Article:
Unemployment Rate Fell, 125,000 Jobs Cut In June

The Labor Department said Friday that U.S. employers cut 125,000 jobs in June, bringing the jobless rate to 9.5 percent — its lowest level in almost a year. The unemployment rate for May was 9.7 percent.

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MARY LOUISE KELLY, host:

A critical measure of the nation's economic health is just out this morning, and the news is disappointing. Private sector jobs increased by 83,000 last month, according to the Labor Department, but those gains were wiped out by census workers wrapping up their temporary jobs.

Here's President Obama's assessment this morning.

President BARACK OBAMA: Now, make no mistake, we are headed in the right direction. But as I was reminded on a trip to Racine, Wisconsin earlier this week, we're not headed there fast enough for a lot of Americans. We're not headed there fast enough for me either.

KELLY: NPR's labor correspondent Frank Langfitt is in the studio with us this morning. Now, Frank, the president was talking there about a town in Wisconsin where the unemployment rate is higher than the national average. What's the news on the unemployment picture nationwide from economists this morning?

FRANK LANGFITT: Well, they're pretty much agreeing with the president, that this is slow progress. We saw 83,000 jobs, an increase over - from - in the private sector. But overall, when you look at it, we lost 125,000, because all those layoffs of temporary census workers. And those kinds of numbers just really aren't enough to help the millions of people, most of the millions of people who are still out of work.

We need to be producing about 125,000 a month just to kind of keep up with population growth, new graduates coming in to the market, and keep the unemployment rate the same. So even though the labor market's growing, most -for most unemployed people, this really still feels like a jobless recovery.

KELLY: Well, put this in context, because we keep hearing the economy is recovering, we keep hearing it's been growing for months. Why is taking so long for hiring to pick up?

LANGFITT: A number of reasons, and they're all pretty logical. One thing is just uncertainty. You have these big government debt problems, let's say, over in Europe. Well, businesses here, they look around the global economy, they think about demand, they're not sure, you know, what the future is. Should they be hiring more people, unless they're clear there's going to be more demand, sustainable demand, for their products?

Another thing: health care. We have this new health care reform law. People don't know, businesses don't know what it's going to cost them. So as they go forward, they want to just be sure that there's really going to be demand before they make a full-time commitment to more staff.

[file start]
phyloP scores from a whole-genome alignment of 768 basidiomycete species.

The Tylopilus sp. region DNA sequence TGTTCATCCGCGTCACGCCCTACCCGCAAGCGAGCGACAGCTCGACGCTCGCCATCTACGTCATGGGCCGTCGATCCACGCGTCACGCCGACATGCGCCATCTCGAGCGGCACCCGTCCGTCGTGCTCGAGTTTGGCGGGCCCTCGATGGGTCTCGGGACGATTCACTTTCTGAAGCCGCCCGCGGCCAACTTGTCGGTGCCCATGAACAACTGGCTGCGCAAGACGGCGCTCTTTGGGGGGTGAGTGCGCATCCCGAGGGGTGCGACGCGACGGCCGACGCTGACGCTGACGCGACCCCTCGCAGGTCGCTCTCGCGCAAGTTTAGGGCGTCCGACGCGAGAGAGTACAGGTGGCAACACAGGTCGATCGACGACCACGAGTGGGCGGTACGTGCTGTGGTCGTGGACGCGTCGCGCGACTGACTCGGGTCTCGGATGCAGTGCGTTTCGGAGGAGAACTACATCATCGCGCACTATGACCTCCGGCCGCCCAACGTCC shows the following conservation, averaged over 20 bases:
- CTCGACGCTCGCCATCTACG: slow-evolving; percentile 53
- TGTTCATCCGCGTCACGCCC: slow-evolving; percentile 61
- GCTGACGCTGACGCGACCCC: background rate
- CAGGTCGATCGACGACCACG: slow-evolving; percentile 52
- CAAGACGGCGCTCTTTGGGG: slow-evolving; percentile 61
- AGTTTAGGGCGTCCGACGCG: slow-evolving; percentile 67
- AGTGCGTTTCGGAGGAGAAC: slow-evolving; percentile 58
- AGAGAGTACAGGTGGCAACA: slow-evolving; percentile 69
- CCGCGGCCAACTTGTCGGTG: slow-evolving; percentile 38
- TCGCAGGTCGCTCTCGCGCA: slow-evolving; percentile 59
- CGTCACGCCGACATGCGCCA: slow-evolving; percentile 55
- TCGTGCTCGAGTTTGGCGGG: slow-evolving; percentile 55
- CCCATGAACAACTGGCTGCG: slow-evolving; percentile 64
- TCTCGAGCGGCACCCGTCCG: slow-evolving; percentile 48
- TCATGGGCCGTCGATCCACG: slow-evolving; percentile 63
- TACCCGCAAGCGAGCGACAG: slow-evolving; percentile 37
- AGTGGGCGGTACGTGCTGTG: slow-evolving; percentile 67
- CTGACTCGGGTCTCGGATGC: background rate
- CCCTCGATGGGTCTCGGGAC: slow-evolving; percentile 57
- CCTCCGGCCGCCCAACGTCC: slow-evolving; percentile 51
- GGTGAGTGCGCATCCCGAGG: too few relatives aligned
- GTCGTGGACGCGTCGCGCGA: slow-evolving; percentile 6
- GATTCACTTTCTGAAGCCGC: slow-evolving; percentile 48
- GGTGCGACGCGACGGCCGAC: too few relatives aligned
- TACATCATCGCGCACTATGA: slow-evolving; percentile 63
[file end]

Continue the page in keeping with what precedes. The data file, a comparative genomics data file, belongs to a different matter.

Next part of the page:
KELLY: Let me step back and ask you for a minute, Frank, about the politics of this. Midterm elections, of course, coming up in November - what is the focus of politicians trying to work on this problem?

LANGFITT: Well, they're very concerned about it. One of the things that President Obama mentioned this morning was putting more of the stimulus money that's already been approved to create more jobs. He wants to extend unemployment benefits because so many people have been out of work for so long. And he wants more stimulus spending. But getting that through Congress is pretty tough.

Congress, for the most part, hasn't been going for this. People are concerned about the federal debt going forward, and people complain they don't want to see the government trying to continue to spend its way out of this problem. Now, right now, even with the unemployment rate at 9.5 percent, people feel that they don't want to see that debt go up any higher.

There's a Gallup poll last month that was really interesting. Nearly four in five people said the federal debt was either extremely or a very serious problem. And the only other issue that got that kind of response was terrorism.

KELLY: Hmm. Let me get back to the unemployment rate, which actually fell in June. How does that work, if the unemployment rate falls, if we actually lost jobs?

LANGFITT: Well, usually you know, you look at the unemployment rate, you see it go down - it's a number that ordinary people focus on a lot - it would look like good news. It actually probably isn't. The reason it went down is over 600,000 people stopped looking for work, so they're not counted.

Now, some of those may have been the kind of census workers we've been talking about, people who get laid off from those jobs. They're not all that engaged in the labor force to begin with. They're not sort of always looking for work. But others - those people no doubt are discouraged. There's intense competition for the very few jobs that are being created out there, and some of these folks have just given up searching. And that's kind of, in a lot of ways, where we are right now.

KELLY: Okay. NPR's Frank Langfitt, thanks so much.

LANGFITT: You're very welcome, Mary Louise.

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